“Help! I just went and picked apples with the kids and we don't have an apple crisp recipe on our site!”
That was the gist of an email I got one recent Saturday afternoon from my colleague Halley, who leads the Web team here at King Arthur.
“That can't be,” I thought. “Apple crisp is the absolute quintessential fall recipe. How could we NOT have it on our site?”
I searched. Halley was right. No apple crisp.
Well, I can remedy that.
We actually have lots of apple crisp recipes floating around King Arthur. There's our Baking Education Center version, perfect for kids' classes: a simple mixture of apples, flour, and sugar, topped with flour, brown sugar, oats, and butter. There's Apple-Raspberry Oat Crumble, and Apple Brown Betty, both in our King Arthur Flour Whole Grain Baking book.
There's Apple (or Raspberry, or Blueberry, or Peach...) Crisp in our King Arthur Flour 200th Anniversary Cookbook. Harking back to a simpler time, this version doesn't even add sugar to the apples, relying solely on the topping for sweetening.
And then there's Apple Crumble, from our Baker's Companion book – my go-to source for anything I can't find on our site.
We wrote that book 6 years ago, but I still turn to it constantly, even with so many recipes here at kingarthurflour.com. I figure, I tested them then; I know they work; why go “outside” when the Mother Lode is right here on my bookshelf?
Admittedly, I can't resist tinkering. That's what creativity is all about, right? So I upped the cinnamon (for added flavor) and the amount of flour (for a more crumbly texture) in the topping. But other than that - it was good to go.
So - let's go!
Apple Pie Spice is a handy spice blend to have around, come apple-picking time. If your recipe calls for, say, 1 teaspoon cinnamon, 1/2 teaspoon ginger, and 1/4 teaspoon allspice (or cloves), simply substitute 1 3/4 teaspoons Apple Pie Spice.
WHY am I using good ol' Granny Smiths for this crisp, with all the wonderful pick-your-own Macs, Cortlands, Ginger Golds, Paulareds, et. al. out there at this time of year? Because we photograph these blogs often months in advance; and when I did this one, Grannies were the best choice.
Let's start with 3 pounds of apples.
Lightly grease a 9" x 9" square pan, and preheat the oven to 350°F.
We're going to peel, core, and slice the apples to make about 2 pounds, about 9 cups prepared apples. An apple peeler/corer/slicer makes short work of this. I can peel, core, and slice an apple in just about 10 seconds - no joke! Truly, if you're an apple dessert fan, you should treat yourself to one of these babies.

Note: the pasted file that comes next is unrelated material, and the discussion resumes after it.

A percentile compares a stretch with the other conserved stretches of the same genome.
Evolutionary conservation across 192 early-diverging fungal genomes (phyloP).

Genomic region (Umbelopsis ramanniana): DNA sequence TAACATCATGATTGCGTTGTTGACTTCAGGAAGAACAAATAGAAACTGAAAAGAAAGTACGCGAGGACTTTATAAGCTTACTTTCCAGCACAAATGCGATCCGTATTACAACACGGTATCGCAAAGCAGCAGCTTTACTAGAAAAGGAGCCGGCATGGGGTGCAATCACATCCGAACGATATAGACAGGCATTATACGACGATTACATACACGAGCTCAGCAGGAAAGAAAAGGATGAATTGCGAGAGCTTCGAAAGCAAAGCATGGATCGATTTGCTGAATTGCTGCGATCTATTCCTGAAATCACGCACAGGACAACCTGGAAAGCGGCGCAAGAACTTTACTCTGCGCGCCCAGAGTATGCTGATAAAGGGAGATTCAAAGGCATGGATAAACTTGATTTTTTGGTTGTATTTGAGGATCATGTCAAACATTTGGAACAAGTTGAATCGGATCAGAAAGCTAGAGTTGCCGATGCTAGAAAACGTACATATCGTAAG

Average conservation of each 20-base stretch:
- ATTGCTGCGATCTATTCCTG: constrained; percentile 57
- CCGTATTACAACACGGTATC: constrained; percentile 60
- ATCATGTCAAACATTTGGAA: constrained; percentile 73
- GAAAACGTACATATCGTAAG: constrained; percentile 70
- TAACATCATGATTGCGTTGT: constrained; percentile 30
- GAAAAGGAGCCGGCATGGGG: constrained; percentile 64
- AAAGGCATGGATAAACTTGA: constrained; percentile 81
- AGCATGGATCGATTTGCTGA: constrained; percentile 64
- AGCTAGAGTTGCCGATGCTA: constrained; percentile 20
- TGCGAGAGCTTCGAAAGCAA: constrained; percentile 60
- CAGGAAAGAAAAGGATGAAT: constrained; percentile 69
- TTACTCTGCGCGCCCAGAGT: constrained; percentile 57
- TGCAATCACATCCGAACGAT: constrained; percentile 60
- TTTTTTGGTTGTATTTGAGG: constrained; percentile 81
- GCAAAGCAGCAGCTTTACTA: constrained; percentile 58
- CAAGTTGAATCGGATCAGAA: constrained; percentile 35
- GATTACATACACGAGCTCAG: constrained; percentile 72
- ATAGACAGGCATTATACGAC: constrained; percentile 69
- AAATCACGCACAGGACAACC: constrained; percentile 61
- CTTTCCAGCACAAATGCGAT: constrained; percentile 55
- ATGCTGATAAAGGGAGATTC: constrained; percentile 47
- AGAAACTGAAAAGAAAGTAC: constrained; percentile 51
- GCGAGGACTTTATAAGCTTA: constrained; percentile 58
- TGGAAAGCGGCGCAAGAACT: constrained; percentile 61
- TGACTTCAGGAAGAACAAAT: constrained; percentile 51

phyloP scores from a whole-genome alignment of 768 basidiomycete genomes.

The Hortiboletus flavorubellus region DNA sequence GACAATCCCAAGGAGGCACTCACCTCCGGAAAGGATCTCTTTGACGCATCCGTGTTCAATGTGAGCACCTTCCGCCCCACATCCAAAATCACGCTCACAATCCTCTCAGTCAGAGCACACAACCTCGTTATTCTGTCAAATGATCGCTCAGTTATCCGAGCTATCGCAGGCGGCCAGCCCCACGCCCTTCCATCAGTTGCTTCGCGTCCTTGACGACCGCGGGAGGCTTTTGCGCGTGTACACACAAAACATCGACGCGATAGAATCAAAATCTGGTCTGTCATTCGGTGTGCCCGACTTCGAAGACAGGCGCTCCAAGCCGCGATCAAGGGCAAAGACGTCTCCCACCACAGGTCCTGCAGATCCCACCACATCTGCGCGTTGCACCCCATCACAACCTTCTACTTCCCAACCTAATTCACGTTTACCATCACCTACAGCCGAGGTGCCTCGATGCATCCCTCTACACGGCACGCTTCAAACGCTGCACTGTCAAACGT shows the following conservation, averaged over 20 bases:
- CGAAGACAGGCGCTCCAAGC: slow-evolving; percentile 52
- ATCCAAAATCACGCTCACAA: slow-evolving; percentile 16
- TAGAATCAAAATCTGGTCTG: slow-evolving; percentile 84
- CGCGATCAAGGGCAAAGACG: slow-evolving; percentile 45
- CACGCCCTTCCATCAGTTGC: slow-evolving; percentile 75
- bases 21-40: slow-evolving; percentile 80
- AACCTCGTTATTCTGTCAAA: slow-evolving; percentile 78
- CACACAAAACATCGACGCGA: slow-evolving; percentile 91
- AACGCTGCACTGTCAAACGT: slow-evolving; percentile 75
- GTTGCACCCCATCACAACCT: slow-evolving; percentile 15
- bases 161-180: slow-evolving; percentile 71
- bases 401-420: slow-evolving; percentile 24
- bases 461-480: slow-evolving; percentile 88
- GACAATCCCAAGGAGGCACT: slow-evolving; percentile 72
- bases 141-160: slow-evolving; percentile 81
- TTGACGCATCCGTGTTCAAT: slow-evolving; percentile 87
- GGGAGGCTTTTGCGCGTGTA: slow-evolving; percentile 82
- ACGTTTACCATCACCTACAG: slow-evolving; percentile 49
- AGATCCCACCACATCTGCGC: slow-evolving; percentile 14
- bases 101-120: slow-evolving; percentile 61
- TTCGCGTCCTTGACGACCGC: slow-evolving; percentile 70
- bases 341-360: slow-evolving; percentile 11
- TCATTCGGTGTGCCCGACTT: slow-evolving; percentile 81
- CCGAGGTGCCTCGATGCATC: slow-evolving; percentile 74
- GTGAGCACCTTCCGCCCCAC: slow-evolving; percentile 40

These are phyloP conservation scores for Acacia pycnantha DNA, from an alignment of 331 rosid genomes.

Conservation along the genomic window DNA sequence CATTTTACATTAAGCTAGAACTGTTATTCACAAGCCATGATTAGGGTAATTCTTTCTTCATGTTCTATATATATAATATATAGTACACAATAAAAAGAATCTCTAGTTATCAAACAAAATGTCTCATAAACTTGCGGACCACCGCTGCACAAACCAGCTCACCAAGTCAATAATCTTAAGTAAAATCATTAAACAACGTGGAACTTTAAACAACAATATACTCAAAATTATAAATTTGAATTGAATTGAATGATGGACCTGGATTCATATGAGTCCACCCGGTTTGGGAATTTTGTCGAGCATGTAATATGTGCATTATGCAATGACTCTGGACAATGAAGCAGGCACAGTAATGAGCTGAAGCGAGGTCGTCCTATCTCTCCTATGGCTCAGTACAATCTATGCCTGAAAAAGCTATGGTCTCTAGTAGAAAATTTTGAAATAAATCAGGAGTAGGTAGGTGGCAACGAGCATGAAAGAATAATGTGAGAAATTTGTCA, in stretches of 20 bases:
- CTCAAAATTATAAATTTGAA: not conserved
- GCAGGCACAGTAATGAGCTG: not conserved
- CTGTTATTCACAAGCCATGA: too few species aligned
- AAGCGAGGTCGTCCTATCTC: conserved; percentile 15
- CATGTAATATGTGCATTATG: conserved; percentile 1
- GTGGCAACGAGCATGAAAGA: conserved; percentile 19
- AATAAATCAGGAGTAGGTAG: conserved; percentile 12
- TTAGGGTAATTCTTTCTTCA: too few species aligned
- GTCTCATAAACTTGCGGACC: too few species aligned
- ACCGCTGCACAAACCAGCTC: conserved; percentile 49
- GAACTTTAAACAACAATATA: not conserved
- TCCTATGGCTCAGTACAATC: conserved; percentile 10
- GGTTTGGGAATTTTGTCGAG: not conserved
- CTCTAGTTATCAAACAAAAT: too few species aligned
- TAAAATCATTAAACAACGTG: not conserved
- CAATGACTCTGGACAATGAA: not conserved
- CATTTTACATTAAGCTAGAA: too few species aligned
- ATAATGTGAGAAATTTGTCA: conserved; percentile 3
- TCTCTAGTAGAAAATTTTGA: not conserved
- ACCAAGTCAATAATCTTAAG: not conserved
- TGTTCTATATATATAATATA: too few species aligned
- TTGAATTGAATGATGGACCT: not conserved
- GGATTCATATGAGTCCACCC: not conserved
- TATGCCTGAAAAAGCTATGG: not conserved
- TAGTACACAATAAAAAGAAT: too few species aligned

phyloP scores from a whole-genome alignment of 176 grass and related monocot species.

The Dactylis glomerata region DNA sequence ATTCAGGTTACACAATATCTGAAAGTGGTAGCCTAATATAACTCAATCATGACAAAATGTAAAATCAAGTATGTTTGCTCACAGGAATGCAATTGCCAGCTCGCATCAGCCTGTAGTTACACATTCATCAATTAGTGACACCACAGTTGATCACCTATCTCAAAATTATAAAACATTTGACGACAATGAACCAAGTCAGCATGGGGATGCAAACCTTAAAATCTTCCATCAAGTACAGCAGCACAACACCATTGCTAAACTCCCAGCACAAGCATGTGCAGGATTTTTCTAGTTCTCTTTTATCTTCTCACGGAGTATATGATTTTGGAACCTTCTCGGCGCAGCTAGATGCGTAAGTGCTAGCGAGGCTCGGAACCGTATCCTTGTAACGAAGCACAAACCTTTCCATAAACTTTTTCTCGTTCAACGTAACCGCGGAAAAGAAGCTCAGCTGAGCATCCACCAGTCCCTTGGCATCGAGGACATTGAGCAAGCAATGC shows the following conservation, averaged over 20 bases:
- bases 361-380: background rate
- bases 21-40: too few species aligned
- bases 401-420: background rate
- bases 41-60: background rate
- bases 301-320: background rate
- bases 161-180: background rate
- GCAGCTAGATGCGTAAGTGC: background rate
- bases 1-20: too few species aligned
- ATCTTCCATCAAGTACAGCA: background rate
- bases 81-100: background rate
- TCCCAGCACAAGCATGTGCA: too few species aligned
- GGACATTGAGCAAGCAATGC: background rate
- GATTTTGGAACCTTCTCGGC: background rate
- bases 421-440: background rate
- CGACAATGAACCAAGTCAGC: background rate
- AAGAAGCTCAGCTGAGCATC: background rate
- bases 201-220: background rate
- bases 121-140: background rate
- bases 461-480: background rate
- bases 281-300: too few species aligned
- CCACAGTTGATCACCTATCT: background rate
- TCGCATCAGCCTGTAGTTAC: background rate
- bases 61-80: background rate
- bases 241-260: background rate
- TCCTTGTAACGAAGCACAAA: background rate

Here are the apples just as they come out of the peeler. One quick vertical swipe of the knife...
...ahh, beautifully even slices! About 1/4” thick is right. For more “toothsome” crisp (or if you're using Macs, which become quite soft in cooking), cut the slices thicker.
Next, we'll mix the apples with the following:
1/4 cup (57g) rum, apple cider or juice, or the liquor/juice of your choice; or water
1/4 to 3/4 cup (53g to 159g) brown sugar, depending on the sweetness/tartness of your apples
2 tablespoons (28g) butter, melted
2 tablespoons (43g) boiled cider, optional but good
1 1/2 teaspoons Apple Pie Spice, or 1 teaspoon cinnamon + 1/4 teaspoon nutmeg + 1/4 teaspoon ginger
3 tablespoons (21g) King Arthur Unbleached All-Purpose Flour or tapioca flour
1/4 teaspoon salt
Stir till everything is thoroughly combined.
Spoon the mixture into the prepared pan.
Next, the streusel topping. This puts the “crisp” in apple crisp.
Combine the following:
3/4 cup (85g) King Arthur Unbleached All-Purpose Flour
1/2 cup (50g) quick-cooking oats
heaping 1/4 teaspoon salt
2/3 cup (142g) brown sugar, packed
1 teaspoon cinnamon
3/4 teaspoon baking powder
Add 8 tablespoons (113g) cold butter, cut into pats.
Work it in till the mixture is crumbly. Add 1/2 cup (57g) diced pecans or walnuts, if you like.
Sprinkle the streusel over the apples.
Set the crisp on a parchment-lined baking sheet (to catch any potential drips), and bake the crisp in a preheated 350°F oven for about 60 minutes.
The cinnamon-y apples will become bubbly, and the streusel will brown.
Remove the crisp from the oven, and allow it to cool for at least 20 minutes before serving. If you serve it right away, it'll be watery. Ice cream, of course, is always welcome.
Yes, crisp is a wonderful thing - a lovely autumn dessert. And the perfect solution to all those apples you picked!
Read, rate, and review (please!) our recipe for Classic Apple Crisp.